Current Medicinal Chemistry (v.23, #6)
Meet Our Section Editor: by Vasso Apostolopoulos (519-519).
A “Double-Edged” Scaffold: Antitumor Power within the Antibacterial Quinolone by Gregory S. Bisacchi, Michael R. Hale (520-577).
In the late 1980s, reports emerged describing experimental antibacterial quinolones having significant potency against eukaryotic Type II topoisomerases (topo II) and showing cytotoxic activity against tumor cell lines. As a result, several pharmaceutical companies initiated quinolone anticancer programs to explore the potential of this class in comparison to conventional human topo II inhibiting antitumor drugs such as doxorubicin and etoposide. In this review, we present a modern re-evaluation of the anticancer potential of the quinolone class in the context of today's predominantly pathway-based (rather than cytotoxicity-based) oncology drug R&D environment. The quinolone eukaryotic SAR is comprehensively discussed, contrasted with the corresponding prokaryotic data, and merged with recent structural biology information which is now beginning to help explain the basis for that SAR. Quinolone topo II inhibitors appear to be much less susceptible to efflux-mediated resistance, a current limitation of therapy with conventional agents. Recent advances in the biological understanding of human topo II isoforms suggest that significant progress might now be made in overcoming two other treatment-limiting disadvantages of conventional topo II inhibitors, namely cardiotoxicity and drug-induced secondary leukemias. We propose that quinolone class topo II inhibitors could have a useful future therapeutic role due to the continued need for effective topo II drugs in many cancer treatment settings, and due to the recent biological and structural advances which can now provide, for the first time, specific guidance for the design of a new class of inhibitors potentially superior to existing agents.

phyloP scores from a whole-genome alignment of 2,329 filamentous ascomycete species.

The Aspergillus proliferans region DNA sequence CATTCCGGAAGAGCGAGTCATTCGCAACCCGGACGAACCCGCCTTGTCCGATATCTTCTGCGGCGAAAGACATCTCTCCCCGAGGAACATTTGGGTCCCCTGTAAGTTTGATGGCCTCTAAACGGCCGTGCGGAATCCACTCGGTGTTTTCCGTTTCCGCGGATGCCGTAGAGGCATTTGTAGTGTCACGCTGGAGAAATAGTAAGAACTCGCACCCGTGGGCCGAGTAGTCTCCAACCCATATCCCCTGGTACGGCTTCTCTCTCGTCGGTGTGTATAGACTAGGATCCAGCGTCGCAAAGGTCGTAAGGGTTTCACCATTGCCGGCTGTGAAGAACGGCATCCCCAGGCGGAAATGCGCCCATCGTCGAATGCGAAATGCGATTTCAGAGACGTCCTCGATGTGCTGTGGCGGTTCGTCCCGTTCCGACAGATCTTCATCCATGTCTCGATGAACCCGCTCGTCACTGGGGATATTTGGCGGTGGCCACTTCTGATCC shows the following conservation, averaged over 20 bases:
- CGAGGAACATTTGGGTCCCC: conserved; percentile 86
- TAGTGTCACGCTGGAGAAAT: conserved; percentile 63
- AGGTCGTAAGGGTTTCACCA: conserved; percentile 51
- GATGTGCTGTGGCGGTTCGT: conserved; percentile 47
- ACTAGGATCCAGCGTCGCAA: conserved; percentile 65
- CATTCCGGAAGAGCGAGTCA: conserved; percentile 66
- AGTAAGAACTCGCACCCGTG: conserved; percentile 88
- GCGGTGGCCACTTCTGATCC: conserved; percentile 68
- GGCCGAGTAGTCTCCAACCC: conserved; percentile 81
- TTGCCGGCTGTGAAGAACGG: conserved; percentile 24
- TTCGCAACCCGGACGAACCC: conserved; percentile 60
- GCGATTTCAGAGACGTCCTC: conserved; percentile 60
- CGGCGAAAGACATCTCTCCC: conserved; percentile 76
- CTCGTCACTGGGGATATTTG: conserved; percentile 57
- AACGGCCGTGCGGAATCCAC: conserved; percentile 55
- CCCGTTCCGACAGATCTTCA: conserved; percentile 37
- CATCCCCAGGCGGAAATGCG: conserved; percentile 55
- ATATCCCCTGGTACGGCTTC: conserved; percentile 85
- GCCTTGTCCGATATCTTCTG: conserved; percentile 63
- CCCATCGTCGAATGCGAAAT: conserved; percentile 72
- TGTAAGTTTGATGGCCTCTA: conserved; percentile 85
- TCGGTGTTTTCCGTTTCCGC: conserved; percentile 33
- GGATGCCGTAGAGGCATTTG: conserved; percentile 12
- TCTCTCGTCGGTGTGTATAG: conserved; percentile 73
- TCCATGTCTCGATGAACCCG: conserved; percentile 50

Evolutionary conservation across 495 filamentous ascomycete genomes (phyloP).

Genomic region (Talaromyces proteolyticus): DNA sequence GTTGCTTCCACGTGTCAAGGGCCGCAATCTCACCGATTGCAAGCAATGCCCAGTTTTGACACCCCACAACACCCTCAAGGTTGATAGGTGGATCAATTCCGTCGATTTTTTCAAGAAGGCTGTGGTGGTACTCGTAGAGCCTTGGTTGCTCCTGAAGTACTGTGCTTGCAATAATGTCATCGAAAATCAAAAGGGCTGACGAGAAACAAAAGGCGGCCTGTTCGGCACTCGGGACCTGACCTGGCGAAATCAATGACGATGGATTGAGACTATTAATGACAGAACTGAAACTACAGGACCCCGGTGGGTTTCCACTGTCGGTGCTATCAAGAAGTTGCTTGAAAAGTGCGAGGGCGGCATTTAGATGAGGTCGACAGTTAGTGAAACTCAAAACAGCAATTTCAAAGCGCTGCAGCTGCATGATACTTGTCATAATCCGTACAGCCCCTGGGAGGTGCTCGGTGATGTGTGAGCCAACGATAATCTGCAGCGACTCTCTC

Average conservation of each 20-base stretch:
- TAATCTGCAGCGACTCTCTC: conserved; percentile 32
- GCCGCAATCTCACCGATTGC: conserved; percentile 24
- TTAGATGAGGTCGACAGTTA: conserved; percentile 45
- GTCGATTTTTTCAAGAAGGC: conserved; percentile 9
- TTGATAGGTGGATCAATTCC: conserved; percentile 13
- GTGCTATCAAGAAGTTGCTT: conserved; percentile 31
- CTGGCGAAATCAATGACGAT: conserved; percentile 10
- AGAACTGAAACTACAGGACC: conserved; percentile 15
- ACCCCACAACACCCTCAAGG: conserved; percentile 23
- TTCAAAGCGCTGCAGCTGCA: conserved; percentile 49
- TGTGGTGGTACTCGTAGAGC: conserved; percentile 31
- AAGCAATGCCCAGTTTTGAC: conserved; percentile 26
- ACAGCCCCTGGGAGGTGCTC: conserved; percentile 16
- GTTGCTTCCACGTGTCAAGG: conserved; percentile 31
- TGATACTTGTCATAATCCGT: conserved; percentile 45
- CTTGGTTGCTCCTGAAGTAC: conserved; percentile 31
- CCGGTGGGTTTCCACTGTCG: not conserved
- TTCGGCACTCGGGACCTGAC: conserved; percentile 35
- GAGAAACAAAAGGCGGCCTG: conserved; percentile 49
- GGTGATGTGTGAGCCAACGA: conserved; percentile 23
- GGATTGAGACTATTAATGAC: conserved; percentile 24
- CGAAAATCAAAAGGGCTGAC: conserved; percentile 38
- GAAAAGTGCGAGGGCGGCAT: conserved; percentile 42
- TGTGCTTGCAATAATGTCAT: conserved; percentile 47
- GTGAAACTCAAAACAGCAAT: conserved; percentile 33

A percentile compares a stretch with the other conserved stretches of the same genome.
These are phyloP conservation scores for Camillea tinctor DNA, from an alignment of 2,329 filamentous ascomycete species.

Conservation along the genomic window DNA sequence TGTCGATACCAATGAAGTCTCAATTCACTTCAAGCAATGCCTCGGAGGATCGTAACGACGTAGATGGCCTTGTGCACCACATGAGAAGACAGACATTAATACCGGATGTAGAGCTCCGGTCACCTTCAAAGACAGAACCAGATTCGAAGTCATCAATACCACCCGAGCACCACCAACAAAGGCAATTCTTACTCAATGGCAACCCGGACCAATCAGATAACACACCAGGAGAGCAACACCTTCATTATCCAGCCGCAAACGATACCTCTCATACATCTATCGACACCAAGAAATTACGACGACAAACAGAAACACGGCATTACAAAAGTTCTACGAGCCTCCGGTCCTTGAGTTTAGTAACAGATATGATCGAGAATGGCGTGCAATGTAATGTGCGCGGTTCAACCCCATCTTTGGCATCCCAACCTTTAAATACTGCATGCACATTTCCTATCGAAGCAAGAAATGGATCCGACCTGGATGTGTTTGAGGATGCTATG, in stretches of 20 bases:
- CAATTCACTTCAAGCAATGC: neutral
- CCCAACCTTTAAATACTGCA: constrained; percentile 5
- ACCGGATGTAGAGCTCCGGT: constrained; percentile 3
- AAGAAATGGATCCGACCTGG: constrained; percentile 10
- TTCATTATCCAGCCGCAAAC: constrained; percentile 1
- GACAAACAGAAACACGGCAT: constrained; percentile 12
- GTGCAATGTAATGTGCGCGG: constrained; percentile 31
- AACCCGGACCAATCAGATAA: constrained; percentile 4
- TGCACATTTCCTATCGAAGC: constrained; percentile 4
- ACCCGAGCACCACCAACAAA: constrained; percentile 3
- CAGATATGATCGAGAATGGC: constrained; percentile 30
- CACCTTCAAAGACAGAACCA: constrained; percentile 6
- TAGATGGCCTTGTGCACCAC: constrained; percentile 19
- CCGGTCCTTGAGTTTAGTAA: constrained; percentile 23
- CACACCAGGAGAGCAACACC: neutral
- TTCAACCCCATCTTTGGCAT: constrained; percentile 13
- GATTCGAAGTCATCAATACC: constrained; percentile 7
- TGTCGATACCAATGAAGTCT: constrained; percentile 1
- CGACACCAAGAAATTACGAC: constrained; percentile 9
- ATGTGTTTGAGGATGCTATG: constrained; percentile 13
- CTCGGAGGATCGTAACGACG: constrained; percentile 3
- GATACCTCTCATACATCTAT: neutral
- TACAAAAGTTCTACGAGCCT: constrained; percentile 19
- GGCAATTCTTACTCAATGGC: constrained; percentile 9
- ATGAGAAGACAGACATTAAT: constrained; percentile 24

The Relevance of JAK2 in the Regulation of Cellular Transport by Mentor Sopjani, Vjollca Konjufca, Mark Rinnerthaler, Rexhep Rexhepaj, Miribane Dërmaku-Sopjani (578-588).
Janus kinase-2 (JAK2) is a non-receptor tyrosine kinase signaling molecule that mediates the effects of various hormones and cytokines, including interferon, erythropoietin, leptin, and growth hormone. It also fosters tumor growth and modifies the activity of several nutrient transporters. JAK2 contributes to the regulation of the cell volume, protectS cells during energy depletion, proliferation, and aids the survival of tumor cells. Recently, JAK2 was identified as a powerful regulator of transport processes across the plasma membrane. Either directly or indirectly JAK2 may stimulate or inhibit transporter proteins, including ion channels, carriers and Na+/K+ pumps. As a powerful regulator of transport mechanisms across the cell membrane, JAK2 regulates a wide variety of potassium, calcium, sodium and chloride ion channels, multiple Na+-coupled cellular carriers including EAAT1-4, NaPi-IIa, SGLT1, BoaT1, PepT1-2, CreaT1, SMIT1, and BGT1 as well as Na+/K+-ATPase. These cellular transport regulations contribute to various physiological and pathophysiological processes and thus exerting JAK2-sensitive effects. Future investigations will be important to determine whether JAK2 regulates cell-surface expression of other transporters and further elucidate underlying mechanisms governing JAK2 actions.
The Potential Application of Biomaterials in Cardiac Stem Cell Therapy by Raja Ghazanfar Ali Sahito, Poornima Sureshkumar, Isaia Sotiriadou, Sureshkumar Perumal Srinivasan, Davood Sabour, Jürgen Hescheler, Kurt Pfannkuche, Agapios Sachinidis (589-602).